Lebanon’s Critical Condition

Written by Ris B.

*This article was written in the summer of 2020 and is reflective of the information available at that time

The people of Lebanon have gone through a tragic accident earlier this week with a blast that happened on August 4, 2020 which killed approx. 154 people and injured 5,000. The explosion smashed half of the city and sent shockwaves around the world. But the second blast blew out windows and doors all over town, and filled the streets with people in a daze. This has led to fears of shortages of food, grain and medicines.

Many people thought it was the U.S who did it. The U.S quickly came out with a statement saying “They did not send an attack on Lebanon.”

Security forces fired teargas at a furious crowd in Beirut on Thursday night, as people were angry at the ruling elite. Many citizens of Lebanon are furious after their property got damaged in the explosion. Over 100 citizens are now homeless after the accident.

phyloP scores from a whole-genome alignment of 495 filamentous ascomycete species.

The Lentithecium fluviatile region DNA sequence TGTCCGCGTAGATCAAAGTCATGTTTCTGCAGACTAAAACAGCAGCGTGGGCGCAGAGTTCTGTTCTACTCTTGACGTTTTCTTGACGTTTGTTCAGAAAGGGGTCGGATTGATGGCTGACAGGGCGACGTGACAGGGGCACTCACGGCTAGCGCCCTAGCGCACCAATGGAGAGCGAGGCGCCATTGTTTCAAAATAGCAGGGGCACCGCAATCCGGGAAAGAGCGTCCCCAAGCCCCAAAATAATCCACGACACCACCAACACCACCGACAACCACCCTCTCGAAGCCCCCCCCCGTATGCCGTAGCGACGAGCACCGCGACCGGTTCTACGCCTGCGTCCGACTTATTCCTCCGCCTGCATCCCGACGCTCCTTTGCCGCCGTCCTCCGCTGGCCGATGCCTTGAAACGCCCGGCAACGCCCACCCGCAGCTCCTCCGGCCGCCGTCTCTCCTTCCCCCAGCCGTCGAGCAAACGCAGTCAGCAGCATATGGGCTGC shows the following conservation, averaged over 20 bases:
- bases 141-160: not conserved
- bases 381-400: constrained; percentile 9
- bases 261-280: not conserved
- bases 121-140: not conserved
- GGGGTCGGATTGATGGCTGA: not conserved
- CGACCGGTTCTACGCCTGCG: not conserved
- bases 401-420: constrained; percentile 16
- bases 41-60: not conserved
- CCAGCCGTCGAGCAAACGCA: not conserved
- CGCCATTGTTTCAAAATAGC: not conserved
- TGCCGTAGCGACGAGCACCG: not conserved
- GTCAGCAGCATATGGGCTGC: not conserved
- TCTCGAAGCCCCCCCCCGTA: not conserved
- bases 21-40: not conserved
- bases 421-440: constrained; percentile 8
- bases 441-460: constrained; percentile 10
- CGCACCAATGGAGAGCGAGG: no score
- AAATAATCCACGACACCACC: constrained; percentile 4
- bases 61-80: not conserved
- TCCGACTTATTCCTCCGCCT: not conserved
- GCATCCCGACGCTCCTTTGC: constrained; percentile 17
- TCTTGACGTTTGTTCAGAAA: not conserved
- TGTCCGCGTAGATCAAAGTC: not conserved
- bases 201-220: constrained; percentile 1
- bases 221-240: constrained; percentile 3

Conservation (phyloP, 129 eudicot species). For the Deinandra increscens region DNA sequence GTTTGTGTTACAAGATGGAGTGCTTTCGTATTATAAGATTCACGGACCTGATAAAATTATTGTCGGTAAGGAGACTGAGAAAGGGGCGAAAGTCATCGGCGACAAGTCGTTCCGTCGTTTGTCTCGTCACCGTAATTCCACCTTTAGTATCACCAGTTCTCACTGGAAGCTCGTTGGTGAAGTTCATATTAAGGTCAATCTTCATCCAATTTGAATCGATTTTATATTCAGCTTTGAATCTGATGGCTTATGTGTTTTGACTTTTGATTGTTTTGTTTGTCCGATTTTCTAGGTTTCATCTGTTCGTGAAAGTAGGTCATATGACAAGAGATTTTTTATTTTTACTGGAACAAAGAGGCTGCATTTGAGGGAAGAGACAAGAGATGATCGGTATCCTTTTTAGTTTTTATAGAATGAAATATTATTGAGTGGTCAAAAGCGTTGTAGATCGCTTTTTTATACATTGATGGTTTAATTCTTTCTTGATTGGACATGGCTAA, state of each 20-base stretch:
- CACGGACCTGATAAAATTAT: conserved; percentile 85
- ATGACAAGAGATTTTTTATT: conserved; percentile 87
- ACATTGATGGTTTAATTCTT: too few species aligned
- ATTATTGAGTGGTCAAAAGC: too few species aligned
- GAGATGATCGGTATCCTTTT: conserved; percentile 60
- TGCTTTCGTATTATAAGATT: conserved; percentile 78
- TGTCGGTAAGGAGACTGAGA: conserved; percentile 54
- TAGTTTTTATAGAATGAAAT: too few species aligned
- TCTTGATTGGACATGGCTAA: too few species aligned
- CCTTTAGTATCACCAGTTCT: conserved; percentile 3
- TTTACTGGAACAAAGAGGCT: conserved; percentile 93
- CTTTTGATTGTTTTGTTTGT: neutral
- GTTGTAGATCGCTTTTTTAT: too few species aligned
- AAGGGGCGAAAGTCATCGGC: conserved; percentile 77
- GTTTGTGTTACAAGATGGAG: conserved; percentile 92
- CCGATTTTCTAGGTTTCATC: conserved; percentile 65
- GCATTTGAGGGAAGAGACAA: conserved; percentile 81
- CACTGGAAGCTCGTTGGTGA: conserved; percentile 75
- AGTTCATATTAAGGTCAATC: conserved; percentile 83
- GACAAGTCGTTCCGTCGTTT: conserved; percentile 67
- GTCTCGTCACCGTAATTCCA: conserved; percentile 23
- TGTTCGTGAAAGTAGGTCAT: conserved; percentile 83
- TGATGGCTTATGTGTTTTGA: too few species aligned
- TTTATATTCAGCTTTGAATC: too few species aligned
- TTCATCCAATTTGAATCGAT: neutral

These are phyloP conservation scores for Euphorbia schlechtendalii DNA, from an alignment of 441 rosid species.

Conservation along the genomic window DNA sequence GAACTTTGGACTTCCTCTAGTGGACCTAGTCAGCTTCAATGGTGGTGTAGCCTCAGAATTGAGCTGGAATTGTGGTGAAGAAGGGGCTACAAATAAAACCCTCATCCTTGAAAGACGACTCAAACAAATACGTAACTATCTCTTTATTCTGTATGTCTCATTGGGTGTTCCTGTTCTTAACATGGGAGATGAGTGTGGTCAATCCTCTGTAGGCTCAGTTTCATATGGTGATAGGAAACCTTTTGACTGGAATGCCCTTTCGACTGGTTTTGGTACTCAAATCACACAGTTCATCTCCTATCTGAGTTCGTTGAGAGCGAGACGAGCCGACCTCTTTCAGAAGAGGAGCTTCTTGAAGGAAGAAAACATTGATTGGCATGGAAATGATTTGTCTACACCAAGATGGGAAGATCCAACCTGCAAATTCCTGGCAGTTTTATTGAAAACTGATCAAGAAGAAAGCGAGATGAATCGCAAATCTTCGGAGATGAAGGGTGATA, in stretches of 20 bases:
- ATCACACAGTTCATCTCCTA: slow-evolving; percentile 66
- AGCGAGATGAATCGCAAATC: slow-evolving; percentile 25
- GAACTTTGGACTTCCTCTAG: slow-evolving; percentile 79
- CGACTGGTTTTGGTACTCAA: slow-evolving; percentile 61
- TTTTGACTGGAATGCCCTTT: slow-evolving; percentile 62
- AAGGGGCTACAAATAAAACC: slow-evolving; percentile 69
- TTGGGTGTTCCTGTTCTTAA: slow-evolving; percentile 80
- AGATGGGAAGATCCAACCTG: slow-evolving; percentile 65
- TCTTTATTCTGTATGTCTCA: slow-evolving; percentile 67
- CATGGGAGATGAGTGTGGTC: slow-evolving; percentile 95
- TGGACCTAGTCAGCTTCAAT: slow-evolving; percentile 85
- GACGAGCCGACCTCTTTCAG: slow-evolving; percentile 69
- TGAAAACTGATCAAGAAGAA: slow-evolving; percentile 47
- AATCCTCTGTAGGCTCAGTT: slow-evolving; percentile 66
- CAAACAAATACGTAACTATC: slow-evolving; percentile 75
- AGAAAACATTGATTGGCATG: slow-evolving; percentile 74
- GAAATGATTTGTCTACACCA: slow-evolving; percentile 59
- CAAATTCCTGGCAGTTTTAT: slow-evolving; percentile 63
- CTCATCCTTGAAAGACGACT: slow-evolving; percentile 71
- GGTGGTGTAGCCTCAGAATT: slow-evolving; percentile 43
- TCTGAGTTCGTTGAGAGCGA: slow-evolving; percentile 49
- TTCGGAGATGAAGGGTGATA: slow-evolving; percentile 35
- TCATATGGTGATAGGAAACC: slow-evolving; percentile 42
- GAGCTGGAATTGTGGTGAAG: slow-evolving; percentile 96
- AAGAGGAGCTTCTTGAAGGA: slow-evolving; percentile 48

Protests also broke out around the Lebanese parliament building late Thursday, with demonstrators setting fires and jumping onto cars to throw stones. Lebanese paused from cleaning up the garbage off the streets and went to vent their fury with chanting and yelling “We want the fall of the regime”. Police also fired tear gas at the protesters like we have seen many times before.

Authorities estimate the damage to be between $3-5 billion. Lebanon is a nation of more than 6 million people and imports almost all of its wheat from Ukraine, Russia and other European countries.

Beirut has had more than its share of trauma. The country is collapsing from compounded debt, budget, banking, currency and economic crisis. Lebanon is bankrupt. A third of Lebanese people are jobless and half live below the poverty line.The middle class is sinking into poverty and the poor are being pushed into destitution. Lebanon hosts around 1.5 million Syrian refugees.

President Donald Trump and his French partner Emmanuel Macron spoke over the phone Friday about working with other countries to send immediate aid to Lebanon. The two leaders “expressed their deep sadness over the loss of life and devastation in Beirut.” France has already sent three planes filled with medical supplies and humanitarian teams.